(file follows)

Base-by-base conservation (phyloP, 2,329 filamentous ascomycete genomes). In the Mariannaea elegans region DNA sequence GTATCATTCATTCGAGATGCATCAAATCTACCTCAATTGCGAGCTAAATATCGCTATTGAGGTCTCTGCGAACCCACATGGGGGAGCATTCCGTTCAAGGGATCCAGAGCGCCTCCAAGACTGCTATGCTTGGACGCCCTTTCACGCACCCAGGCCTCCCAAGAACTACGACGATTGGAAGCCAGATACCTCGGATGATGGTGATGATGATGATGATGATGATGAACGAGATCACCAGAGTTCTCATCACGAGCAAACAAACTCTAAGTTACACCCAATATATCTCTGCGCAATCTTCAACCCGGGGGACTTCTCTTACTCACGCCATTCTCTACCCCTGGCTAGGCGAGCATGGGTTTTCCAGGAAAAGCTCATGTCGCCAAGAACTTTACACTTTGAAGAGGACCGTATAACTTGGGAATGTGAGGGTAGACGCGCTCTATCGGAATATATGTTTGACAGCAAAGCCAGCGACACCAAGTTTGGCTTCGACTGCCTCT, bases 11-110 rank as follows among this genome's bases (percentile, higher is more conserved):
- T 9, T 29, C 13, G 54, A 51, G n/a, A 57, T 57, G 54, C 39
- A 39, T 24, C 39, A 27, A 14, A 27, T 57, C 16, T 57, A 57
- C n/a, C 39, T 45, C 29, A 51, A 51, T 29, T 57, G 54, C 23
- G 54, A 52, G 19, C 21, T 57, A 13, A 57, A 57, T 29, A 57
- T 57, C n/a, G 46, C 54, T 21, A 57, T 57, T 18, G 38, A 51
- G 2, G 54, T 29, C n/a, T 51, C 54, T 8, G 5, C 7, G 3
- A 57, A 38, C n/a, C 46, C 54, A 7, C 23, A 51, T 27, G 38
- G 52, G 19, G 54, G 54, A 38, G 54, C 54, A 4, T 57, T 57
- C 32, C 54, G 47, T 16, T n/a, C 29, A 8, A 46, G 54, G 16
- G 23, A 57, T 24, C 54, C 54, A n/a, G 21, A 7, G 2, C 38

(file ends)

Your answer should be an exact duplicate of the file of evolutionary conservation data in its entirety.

Base-by-base conservation (phyloP, 2,329 filamentous ascomycete genomes). In the Mariannaea elegans region DNA sequence GTATCATTCATTCGAGATGCATCAAATCTACCTCAATTGCGAGCTAAATATCGCTATTGAGGTCTCTGCGAACCCACATGGGGGAGCATTCCGTTCAAGGGATCCAGAGCGCCTCCAAGACTGCTATGCTTGGACGCCCTTTCACGCACCCAGGCCTCCCAAGAACTACGACGATTGGAAGCCAGATACCTCGGATGATGGTGATGATGATGATGATGATGATGAACGAGATCACCAGAGTTCTCATCACGAGCAAACAAACTCTAAGTTACACCCAATATATCTCTGCGCAATCTTCAACCCGGGGGACTTCTCTTACTCACGCCATTCTCTACCCCTGGCTAGGCGAGCATGGGTTTTCCAGGAAAAGCTCATGTCGCCAAGAACTTTACACTTTGAAGAGGACCGTATAACTTGGGAATGTGAGGGTAGACGCGCTCTATCGGAATATATGTTTGACAGCAAAGCCAGCGACACCAAGTTTGGCTTCGACTGCCTCT, bases 11-110 rank as follows among this genome's bases (percentile, higher is more conserved):
- T 9, T 29, C 13, G 54, A 51, G n/a, A 57, T 57, G 54, C 39
- A 39, T 24, C 39, A 27, A 14, A 27, T 57, C 16, T 57, A 57
- C n/a, C 39, T 45, C 29, A 51, A 51, T 29, T 57, G 54, C 23
- G 54, A 52, G 19, C 21, T 57, A 13, A 57, A 57, T 29, A 57
- T 57, C n/a, G 46, C 54, T 21, A 57, T 57, T 18, G 38, A 51
- G 2, G 54, T 29, C n/a, T 51, C 54, T 8, G 5, C 7, G 3
- A 57, A 38, C n/a, C 46, C 54, A 7, C 23, A 51, T 27, G 38
- G 52, G 19, G 54, G 54, A 38, G 54, C 54, A 4, T 57, T 57
- C 32, C 54, G 47, T 16, T n/a, C 29, A 8, A 46, G 54, G 16
- G 23, A 57, T 24, C 54, C 54, A n/a, G 21, A 7, G 2, C 38